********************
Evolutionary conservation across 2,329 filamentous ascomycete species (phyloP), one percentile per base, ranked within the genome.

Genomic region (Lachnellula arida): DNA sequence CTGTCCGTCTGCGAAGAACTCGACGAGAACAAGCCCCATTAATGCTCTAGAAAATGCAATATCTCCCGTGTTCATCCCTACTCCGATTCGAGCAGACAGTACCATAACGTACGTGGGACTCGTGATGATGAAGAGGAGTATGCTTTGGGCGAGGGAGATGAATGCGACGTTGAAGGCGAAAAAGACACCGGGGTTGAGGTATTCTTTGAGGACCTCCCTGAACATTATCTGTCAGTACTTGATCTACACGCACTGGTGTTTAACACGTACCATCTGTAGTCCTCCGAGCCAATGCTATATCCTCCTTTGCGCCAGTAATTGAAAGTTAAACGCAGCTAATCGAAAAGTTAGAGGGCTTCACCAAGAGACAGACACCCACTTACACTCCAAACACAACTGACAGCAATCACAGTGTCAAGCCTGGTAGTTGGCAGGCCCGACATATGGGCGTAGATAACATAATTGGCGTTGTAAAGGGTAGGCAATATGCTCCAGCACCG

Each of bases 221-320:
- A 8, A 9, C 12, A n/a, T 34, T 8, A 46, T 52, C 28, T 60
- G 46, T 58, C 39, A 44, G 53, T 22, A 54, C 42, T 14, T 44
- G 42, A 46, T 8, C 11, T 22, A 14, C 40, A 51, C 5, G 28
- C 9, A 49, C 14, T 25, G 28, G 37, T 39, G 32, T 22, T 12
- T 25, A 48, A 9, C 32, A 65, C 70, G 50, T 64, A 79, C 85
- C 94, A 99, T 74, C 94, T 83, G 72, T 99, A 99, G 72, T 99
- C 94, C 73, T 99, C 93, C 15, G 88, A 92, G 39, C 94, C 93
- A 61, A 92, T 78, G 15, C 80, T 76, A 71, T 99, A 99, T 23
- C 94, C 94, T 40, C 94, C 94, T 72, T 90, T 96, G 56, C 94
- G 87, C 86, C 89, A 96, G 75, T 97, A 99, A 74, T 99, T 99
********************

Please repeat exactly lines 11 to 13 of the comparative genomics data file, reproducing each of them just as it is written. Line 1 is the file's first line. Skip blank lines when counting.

- A 61, A 92, T 78, G 15, C 80, T 76, A 71, T 99, A 99, T 23
- C 94, C 94, T 40, C 94, C 94, T 72, T 90, T 96, G 56, C 94
- G 87, C 86, C 89, A 96, G 75, T 97, A 99, A 74, T 99, T 99